Sending Out Cantillon Iris (2007) Brettanomyces C2

My fellow yeast mates!
The time has come to send you Cantillon Iris (2007) Brettanomyces C2 isolate.
Let me give you a brief description of this strain based on my own impressions and the feedback I got from around a dozen people who got back to me.

My impressions for C2:
Finished at 1.001. As I opened the carboy, the smell of wild strawberries erupted and filled up quite a radius around it. Very delicate and pleasant. As the beer was agitated by racking into the bottling bucket, strawberries were replaced by the signature bittersweet herbal-woody funk that all of the Iris isolates have. After allowing the gravity sample to stand and breathe for a while, the funk was replaced by fruit and pineapple. Given more time to stand, the strawberries came back. The gravity sample was dry, lightly tart with the signature Iris isolate funk. After allowing it to stand, strawberries, pineapple, apricot and mango came into the flavor as the funk recedes. The beer is lightly hazy and much more transparent than C1 portion was at the time of bottling. Hop bitterness is also not as pronounced as it was in C1 portion. Official tasting will be done in a couple months because I want to taste all 3 strains side by side.

Impressions from other people:
It was described as strawberries, bubblegum, green apple, pear, apricot, peach, wet sock/good cheese and slight vinegar. Strawberry, peach, apricot and pineapple were the most common descriptions. Finishes dry. Seems to be a good strain to use with fruity hops. Check out Kyler’s post about a beer he made with C2/C3 mix and Meridian Hops (http://haydtsbrewing.com/2013/02/13/100-brettanomyces-beer/)

As before, should your beer turn out horrible or poisonous because of this strain you agree that it’s not my fault and you are using it at your own risk. Also by using this strain you agree to give me feedback about it and possibly even send me a bottle of the resulting beer.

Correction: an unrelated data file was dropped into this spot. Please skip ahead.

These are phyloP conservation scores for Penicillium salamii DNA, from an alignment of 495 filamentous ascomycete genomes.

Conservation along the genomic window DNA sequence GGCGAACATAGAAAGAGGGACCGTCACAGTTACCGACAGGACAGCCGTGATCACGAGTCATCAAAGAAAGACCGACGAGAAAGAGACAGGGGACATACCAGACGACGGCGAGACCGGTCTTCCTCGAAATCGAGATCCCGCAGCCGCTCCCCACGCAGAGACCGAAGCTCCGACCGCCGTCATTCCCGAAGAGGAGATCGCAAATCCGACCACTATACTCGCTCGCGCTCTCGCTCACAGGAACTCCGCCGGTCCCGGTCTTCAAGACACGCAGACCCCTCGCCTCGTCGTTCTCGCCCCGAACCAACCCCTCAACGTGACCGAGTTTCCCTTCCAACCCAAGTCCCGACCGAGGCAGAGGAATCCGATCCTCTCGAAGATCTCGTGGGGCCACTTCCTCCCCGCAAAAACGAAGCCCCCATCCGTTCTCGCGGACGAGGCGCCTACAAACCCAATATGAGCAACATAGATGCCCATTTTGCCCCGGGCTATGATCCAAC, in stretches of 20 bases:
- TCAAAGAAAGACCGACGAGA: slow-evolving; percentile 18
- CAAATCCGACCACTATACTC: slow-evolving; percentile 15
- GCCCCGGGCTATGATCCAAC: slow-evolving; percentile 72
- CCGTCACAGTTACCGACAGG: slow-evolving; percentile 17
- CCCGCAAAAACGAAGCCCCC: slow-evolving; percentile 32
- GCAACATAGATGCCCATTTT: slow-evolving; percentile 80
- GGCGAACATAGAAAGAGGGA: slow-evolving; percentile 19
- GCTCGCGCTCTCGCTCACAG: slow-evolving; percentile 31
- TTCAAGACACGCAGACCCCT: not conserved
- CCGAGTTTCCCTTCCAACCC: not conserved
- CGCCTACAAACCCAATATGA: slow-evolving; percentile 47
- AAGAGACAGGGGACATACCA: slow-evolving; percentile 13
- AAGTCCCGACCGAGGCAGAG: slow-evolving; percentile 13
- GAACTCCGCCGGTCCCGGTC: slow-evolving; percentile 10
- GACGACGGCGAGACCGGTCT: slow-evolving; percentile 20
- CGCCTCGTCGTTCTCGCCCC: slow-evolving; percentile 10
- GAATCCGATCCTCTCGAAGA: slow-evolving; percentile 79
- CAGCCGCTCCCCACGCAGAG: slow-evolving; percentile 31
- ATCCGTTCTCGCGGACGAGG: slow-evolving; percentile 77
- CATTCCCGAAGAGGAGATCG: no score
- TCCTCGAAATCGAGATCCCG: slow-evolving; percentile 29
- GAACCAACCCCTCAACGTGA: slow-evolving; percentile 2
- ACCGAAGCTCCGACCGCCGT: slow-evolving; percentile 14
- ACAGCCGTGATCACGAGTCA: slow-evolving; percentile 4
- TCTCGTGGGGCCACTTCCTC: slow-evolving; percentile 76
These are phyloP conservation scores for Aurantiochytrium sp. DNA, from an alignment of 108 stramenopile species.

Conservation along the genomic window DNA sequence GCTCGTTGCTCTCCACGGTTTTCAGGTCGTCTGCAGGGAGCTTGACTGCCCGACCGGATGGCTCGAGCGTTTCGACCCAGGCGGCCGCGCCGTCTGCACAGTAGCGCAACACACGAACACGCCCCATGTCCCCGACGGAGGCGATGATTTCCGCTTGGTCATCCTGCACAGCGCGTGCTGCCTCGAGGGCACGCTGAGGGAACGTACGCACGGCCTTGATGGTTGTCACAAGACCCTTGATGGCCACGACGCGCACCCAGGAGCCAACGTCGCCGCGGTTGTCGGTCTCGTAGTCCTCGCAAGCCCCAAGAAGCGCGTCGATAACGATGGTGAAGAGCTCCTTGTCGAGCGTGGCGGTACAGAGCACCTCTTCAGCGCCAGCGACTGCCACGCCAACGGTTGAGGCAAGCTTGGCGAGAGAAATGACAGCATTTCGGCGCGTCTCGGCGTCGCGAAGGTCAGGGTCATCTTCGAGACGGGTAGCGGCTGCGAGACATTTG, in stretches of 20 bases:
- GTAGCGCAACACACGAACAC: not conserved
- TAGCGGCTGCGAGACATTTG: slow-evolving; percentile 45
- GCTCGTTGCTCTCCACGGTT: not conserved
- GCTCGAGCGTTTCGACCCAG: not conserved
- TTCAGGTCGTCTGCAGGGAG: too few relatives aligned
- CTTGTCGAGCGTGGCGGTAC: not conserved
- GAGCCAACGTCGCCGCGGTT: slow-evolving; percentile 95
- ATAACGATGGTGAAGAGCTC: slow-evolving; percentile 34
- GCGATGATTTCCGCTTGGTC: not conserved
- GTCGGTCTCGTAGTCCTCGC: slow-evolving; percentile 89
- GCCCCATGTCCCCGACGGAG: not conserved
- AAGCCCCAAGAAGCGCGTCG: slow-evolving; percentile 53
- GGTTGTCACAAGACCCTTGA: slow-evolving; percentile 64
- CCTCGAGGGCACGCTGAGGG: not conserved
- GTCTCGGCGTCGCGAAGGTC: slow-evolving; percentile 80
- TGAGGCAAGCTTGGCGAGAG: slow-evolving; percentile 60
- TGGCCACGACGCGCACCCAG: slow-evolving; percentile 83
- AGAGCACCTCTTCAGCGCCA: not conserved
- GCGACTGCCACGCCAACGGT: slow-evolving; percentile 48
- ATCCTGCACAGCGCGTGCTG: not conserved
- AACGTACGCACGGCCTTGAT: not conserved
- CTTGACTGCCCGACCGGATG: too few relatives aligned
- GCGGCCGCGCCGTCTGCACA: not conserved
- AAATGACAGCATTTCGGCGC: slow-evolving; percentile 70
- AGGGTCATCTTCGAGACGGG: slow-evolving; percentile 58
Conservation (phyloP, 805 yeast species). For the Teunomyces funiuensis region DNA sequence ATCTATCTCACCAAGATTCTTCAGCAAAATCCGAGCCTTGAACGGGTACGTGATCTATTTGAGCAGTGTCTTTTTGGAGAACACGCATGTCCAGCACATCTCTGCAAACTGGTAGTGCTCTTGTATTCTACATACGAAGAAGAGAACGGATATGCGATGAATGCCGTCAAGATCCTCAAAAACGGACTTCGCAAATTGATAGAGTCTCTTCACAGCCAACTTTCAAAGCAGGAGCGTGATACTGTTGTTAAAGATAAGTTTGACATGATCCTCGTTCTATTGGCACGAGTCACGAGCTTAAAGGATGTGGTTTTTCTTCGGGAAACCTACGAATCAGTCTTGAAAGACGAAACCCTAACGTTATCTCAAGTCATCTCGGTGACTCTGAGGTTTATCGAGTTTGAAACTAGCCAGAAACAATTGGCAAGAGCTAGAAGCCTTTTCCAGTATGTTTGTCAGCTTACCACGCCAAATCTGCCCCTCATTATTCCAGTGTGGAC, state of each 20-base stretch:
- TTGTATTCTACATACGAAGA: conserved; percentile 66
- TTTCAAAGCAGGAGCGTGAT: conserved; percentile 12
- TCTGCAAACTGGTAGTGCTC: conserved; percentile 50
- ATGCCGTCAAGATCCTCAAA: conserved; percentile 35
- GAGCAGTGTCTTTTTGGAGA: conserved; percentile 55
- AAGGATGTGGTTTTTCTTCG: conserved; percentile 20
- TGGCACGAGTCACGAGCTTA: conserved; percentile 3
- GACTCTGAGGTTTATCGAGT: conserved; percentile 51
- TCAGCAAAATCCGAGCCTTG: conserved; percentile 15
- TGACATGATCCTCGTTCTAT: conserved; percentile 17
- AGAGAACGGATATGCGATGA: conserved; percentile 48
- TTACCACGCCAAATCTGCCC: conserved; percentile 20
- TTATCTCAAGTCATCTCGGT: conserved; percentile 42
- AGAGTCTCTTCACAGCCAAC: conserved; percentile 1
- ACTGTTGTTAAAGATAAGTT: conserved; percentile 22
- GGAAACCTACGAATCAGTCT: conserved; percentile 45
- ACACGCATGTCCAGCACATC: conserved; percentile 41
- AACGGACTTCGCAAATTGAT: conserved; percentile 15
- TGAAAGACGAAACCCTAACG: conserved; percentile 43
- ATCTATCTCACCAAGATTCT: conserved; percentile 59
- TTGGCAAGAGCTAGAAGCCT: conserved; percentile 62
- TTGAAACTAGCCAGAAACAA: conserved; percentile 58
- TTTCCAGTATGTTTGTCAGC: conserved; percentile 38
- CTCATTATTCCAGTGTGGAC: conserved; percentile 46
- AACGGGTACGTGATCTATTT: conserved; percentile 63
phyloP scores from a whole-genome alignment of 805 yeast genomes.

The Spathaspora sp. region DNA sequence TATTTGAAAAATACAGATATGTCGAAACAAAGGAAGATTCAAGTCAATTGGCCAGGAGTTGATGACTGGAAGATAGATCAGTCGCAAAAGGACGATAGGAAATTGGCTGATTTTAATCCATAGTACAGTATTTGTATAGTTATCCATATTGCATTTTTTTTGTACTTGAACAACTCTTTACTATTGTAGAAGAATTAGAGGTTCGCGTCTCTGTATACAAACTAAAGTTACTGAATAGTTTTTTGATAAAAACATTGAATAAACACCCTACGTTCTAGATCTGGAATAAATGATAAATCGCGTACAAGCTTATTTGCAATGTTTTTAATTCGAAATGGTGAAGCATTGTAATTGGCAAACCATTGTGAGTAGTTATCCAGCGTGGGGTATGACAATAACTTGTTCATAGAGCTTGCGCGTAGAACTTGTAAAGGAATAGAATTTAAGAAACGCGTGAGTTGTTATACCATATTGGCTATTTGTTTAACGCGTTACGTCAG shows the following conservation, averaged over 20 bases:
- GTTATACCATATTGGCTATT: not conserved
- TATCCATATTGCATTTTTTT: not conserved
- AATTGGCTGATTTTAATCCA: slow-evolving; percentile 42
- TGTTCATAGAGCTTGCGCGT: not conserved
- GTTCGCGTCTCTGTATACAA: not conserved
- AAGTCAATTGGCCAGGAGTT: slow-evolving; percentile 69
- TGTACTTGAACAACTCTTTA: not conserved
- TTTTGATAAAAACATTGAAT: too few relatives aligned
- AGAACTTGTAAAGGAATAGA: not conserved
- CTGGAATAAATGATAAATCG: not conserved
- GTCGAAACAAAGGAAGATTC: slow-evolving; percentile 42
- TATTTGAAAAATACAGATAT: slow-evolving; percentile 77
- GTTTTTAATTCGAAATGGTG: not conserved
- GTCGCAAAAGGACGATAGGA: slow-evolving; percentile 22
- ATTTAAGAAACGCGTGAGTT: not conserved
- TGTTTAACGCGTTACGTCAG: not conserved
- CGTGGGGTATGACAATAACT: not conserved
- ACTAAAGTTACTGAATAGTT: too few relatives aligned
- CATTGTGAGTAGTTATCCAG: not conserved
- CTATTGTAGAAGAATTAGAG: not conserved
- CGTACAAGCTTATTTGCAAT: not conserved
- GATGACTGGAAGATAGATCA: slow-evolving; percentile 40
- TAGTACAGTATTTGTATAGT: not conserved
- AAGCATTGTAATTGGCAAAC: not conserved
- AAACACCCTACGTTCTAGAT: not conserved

I don’t know exactly how many vials are available because I haven’t aliquoted the stock yet, but feel free to email me asking for it and I’ll try my best to accommodate as many people as I can. If you get a vial and plan to use it as the primary strain, make sure you pitch at least twice the amount of yeast that you would with normal brewer’s yeast.

ALL GONE! THANKS FOR PARTICIPATING!

Email me at bkyeast@gmail.com if you’re interested in acquiring a vial. As before, it’s $10 for the shipping and all that other good stuff. If you have some cool and unique strains of yeast or some cool beers, feel free to let me know and we could work out a trade.

Cheers!

Message for brewers in NYC or very close to it, i.e. Anthony, Simon, William, Aaron, Derek etc. Email me too and let’s arrange a meetup where we could taste some homebrew and swap yeast.

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Part Three of the Dry Yeast Series: Temperature Differences